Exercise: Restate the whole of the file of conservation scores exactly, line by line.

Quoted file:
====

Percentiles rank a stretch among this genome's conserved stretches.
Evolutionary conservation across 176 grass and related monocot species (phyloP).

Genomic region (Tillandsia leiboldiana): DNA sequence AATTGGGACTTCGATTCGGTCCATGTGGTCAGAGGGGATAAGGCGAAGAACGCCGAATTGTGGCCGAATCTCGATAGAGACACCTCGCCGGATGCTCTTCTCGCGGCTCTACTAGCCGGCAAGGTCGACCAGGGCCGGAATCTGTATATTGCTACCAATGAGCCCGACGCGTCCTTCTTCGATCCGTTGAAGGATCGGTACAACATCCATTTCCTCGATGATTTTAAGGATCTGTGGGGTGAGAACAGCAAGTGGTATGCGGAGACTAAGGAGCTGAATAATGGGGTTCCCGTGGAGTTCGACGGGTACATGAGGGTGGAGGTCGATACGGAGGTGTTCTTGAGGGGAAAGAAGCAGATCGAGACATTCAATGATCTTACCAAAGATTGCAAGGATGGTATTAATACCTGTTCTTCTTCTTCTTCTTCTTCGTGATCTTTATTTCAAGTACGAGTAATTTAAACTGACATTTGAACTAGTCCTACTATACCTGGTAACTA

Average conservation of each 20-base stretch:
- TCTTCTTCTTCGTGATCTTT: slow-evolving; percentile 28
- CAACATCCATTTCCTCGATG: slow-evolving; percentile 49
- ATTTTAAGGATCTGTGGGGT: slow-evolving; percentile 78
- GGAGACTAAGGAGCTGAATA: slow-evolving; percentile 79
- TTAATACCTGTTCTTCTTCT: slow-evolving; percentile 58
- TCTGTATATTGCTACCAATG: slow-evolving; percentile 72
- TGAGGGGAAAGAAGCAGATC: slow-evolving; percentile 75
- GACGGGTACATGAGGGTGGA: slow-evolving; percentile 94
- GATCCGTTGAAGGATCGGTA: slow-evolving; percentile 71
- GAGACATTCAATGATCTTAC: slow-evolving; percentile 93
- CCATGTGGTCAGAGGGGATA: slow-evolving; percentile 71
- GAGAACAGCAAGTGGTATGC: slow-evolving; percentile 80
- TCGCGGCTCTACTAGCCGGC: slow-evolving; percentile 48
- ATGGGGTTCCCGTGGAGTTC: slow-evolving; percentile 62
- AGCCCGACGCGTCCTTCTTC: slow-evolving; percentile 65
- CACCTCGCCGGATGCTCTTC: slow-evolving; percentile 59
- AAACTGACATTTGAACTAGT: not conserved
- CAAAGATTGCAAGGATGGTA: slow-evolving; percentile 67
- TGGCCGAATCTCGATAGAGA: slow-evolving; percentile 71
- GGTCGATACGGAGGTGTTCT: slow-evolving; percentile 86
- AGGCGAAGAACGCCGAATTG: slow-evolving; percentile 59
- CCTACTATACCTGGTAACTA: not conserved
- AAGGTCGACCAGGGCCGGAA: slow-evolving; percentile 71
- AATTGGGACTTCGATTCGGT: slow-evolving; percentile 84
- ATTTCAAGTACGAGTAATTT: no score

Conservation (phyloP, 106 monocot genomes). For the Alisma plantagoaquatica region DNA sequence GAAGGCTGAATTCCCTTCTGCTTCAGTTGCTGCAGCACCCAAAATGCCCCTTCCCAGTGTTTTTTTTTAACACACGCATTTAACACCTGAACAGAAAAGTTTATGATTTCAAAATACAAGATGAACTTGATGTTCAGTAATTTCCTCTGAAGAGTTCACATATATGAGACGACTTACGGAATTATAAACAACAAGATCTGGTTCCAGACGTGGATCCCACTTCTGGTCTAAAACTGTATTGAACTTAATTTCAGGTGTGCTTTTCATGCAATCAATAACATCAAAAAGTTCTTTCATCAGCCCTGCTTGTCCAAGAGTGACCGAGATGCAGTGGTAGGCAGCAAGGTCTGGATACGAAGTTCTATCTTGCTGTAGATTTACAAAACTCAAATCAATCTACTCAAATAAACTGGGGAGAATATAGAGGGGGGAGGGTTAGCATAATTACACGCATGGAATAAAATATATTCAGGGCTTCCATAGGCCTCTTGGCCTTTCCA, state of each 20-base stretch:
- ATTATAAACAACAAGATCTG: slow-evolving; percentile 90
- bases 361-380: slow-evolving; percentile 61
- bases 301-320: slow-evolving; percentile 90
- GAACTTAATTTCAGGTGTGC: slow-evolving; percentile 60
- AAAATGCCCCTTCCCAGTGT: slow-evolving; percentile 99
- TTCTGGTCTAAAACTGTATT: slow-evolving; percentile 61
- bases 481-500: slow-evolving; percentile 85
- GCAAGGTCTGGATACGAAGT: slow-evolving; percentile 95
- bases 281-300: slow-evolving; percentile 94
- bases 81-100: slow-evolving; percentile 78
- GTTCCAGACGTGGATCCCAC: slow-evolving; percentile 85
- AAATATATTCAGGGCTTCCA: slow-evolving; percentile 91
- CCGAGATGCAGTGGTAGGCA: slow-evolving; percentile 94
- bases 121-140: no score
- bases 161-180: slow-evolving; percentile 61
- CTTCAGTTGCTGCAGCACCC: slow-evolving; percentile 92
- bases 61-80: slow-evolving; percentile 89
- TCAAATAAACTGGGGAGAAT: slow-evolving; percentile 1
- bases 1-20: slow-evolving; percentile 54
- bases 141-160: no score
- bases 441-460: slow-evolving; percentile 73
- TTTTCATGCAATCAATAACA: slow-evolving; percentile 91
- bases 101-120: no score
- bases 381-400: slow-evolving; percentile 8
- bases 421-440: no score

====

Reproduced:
Percentiles rank a stretch among this genome's conserved stretches.
Evolutionary conservation across 176 grass and related monocot species (phyloP).

Genomic region (Tillandsia leiboldiana): DNA sequence AATTGGGACTTCGATTCGGTCCATGTGGTCAGAGGGGATAAGGCGAAGAACGCCGAATTGTGGCCGAATCTCGATAGAGACACCTCGCCGGATGCTCTTCTCGCGGCTCTACTAGCCGGCAAGGTCGACCAGGGCCGGAATCTGTATATTGCTACCAATGAGCCCGACGCGTCCTTCTTCGATCCGTTGAAGGATCGGTACAACATCCATTTCCTCGATGATTTTAAGGATCTGTGGGGTGAGAACAGCAAGTGGTATGCGGAGACTAAGGAGCTGAATAATGGGGTTCCCGTGGAGTTCGACGGGTACATGAGGGTGGAGGTCGATACGGAGGTGTTCTTGAGGGGAAAGAAGCAGATCGAGACATTCAATGATCTTACCAAAGATTGCAAGGATGGTATTAATACCTGTTCTTCTTCTTCTTCTTCTTCGTGATCTTTATTTCAAGTACGAGTAATTTAAACTGACATTTGAACTAGTCCTACTATACCTGGTAACTA

Average conservation of each 20-base stretch:
- TCTTCTTCTTCGTGATCTTT: slow-evolving; percentile 28
- CAACATCCATTTCCTCGATG: slow-evolving; percentile 49
- ATTTTAAGGATCTGTGGGGT: slow-evolving; percentile 78
- GGAGACTAAGGAGCTGAATA: slow-evolving; percentile 79
- TTAATACCTGTTCTTCTTCT: slow-evolving; percentile 58
- TCTGTATATTGCTACCAATG: slow-evolving; percentile 72
- TGAGGGGAAAGAAGCAGATC: slow-evolving; percentile 75
- GACGGGTACATGAGGGTGGA: slow-evolving; percentile 94
- GATCCGTTGAAGGATCGGTA: slow-evolving; percentile 71
- GAGACATTCAATGATCTTAC: slow-evolving; percentile 93
- CCATGTGGTCAGAGGGGATA: slow-evolving; percentile 71
- GAGAACAGCAAGTGGTATGC: slow-evolving; percentile 80
- TCGCGGCTCTACTAGCCGGC: slow-evolving; percentile 48
- ATGGGGTTCCCGTGGAGTTC: slow-evolving; percentile 62
- AGCCCGACGCGTCCTTCTTC: slow-evolving; percentile 65
- CACCTCGCCGGATGCTCTTC: slow-evolving; percentile 59
- AAACTGACATTTGAACTAGT: not conserved
- CAAAGATTGCAAGGATGGTA: slow-evolving; percentile 67
- TGGCCGAATCTCGATAGAGA: slow-evolving; percentile 71
- GGTCGATACGGAGGTGTTCT: slow-evolving; percentile 86
- AGGCGAAGAACGCCGAATTG: slow-evolving; percentile 59
- CCTACTATACCTGGTAACTA: not conserved
- AAGGTCGACCAGGGCCGGAA: slow-evolving; percentile 71
- AATTGGGACTTCGATTCGGT: slow-evolving; percentile 84
- ATTTCAAGTACGAGTAATTT: no score

Conservation (phyloP, 106 monocot genomes). For the Alisma plantagoaquatica region DNA sequence GAAGGCTGAATTCCCTTCTGCTTCAGTTGCTGCAGCACCCAAAATGCCCCTTCCCAGTGTTTTTTTTTAACACACGCATTTAACACCTGAACAGAAAAGTTTATGATTTCAAAATACAAGATGAACTTGATGTTCAGTAATTTCCTCTGAAGAGTTCACATATATGAGACGACTTACGGAATTATAAACAACAAGATCTGGTTCCAGACGTGGATCCCACTTCTGGTCTAAAACTGTATTGAACTTAATTTCAGGTGTGCTTTTCATGCAATCAATAACATCAAAAAGTTCTTTCATCAGCCCTGCTTGTCCAAGAGTGACCGAGATGCAGTGGTAGGCAGCAAGGTCTGGATACGAAGTTCTATCTTGCTGTAGATTTACAAAACTCAAATCAATCTACTCAAATAAACTGGGGAGAATATAGAGGGGGGAGGGTTAGCATAATTACACGCATGGAATAAAATATATTCAGGGCTTCCATAGGCCTCTTGGCCTTTCCA, state of each 20-base stretch:
- ATTATAAACAACAAGATCTG: slow-evolving; percentile 90
- bases 361-380: slow-evolving; percentile 61
- bases 301-320: slow-evolving; percentile 90
- GAACTTAATTTCAGGTGTGC: slow-evolving; percentile 60
- AAAATGCCCCTTCCCAGTGT: slow-evolving; percentile 99
- TTCTGGTCTAAAACTGTATT: slow-evolving; percentile 61
- bases 481-500: slow-evolving; percentile 85
- GCAAGGTCTGGATACGAAGT: slow-evolving; percentile 95
- bases 281-300: slow-evolving; percentile 94
- bases 81-100: slow-evolving; percentile 78
- GTTCCAGACGTGGATCCCAC: slow-evolving; percentile 85
- AAATATATTCAGGGCTTCCA: slow-evolving; percentile 91
- CCGAGATGCAGTGGTAGGCA: slow-evolving; percentile 94
- bases 121-140: no score
- bases 161-180: slow-evolving; percentile 61
- CTTCAGTTGCTGCAGCACCC: slow-evolving; percentile 92
- bases 61-80: slow-evolving; percentile 89
- TCAAATAAACTGGGGAGAAT: slow-evolving; percentile 1
- bases 1-20: slow-evolving; percentile 54
- bases 141-160: no score
- bases 441-460: slow-evolving; percentile 73
- TTTTCATGCAATCAATAACA: slow-evolving; percentile 91
- bases 101-120: no score
- bases 381-400: slow-evolving; percentile 8
- bases 421-440: no score